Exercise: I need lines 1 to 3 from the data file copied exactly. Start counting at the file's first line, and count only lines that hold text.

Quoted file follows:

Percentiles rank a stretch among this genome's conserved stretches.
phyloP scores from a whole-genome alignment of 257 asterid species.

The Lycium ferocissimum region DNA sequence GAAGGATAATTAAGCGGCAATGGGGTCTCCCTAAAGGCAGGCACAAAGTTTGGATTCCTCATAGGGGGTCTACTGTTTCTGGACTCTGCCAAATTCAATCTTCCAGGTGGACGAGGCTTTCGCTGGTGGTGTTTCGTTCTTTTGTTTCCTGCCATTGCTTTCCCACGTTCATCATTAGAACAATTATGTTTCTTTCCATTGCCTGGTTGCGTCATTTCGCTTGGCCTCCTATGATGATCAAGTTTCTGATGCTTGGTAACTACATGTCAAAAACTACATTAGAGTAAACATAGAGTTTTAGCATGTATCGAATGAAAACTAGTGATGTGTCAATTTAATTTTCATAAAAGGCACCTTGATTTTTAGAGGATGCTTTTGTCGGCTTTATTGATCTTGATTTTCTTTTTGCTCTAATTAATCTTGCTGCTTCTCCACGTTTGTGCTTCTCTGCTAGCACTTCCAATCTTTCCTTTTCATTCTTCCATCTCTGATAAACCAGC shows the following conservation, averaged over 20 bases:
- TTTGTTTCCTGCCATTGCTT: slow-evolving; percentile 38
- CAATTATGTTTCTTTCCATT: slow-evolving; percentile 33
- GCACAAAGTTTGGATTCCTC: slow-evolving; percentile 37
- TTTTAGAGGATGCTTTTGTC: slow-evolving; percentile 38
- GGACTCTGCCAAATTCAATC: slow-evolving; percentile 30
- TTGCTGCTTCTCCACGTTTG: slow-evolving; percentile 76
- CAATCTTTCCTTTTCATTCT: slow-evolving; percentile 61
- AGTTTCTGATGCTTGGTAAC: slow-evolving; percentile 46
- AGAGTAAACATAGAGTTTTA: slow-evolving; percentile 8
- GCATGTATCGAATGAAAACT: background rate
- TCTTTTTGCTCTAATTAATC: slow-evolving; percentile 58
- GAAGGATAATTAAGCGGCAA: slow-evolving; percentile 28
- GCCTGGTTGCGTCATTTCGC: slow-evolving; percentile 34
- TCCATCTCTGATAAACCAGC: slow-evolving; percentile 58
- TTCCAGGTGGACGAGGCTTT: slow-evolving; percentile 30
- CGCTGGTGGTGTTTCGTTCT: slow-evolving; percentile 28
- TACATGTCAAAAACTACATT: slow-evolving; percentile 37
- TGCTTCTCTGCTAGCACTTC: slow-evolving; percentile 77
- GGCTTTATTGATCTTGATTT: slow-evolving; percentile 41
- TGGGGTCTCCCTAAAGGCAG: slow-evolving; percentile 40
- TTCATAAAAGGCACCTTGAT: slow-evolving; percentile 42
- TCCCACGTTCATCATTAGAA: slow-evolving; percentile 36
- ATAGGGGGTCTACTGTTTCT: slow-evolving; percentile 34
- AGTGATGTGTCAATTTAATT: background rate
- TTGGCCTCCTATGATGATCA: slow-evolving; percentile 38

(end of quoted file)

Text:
Percentiles rank a stretch among this genome's conserved stretches.
phyloP scores from a whole-genome alignment of 257 asterid species.

The Lycium ferocissimum region DNA sequence GAAGGATAATTAAGCGGCAATGGGGTCTCCCTAAAGGCAGGCACAAAGTTTGGATTCCTCATAGGGGGTCTACTGTTTCTGGACTCTGCCAAATTCAATCTTCCAGGTGGACGAGGCTTTCGCTGGTGGTGTTTCGTTCTTTTGTTTCCTGCCATTGCTTTCCCACGTTCATCATTAGAACAATTATGTTTCTTTCCATTGCCTGGTTGCGTCATTTCGCTTGGCCTCCTATGATGATCAAGTTTCTGATGCTTGGTAACTACATGTCAAAAACTACATTAGAGTAAACATAGAGTTTTAGCATGTATCGAATGAAAACTAGTGATGTGTCAATTTAATTTTCATAAAAGGCACCTTGATTTTTAGAGGATGCTTTTGTCGGCTTTATTGATCTTGATTTTCTTTTTGCTCTAATTAATCTTGCTGCTTCTCCACGTTTGTGCTTCTCTGCTAGCACTTCCAATCTTTCCTTTTCATTCTTCCATCTCTGATAAACCAGC shows the following conservation, averaged over 20 bases: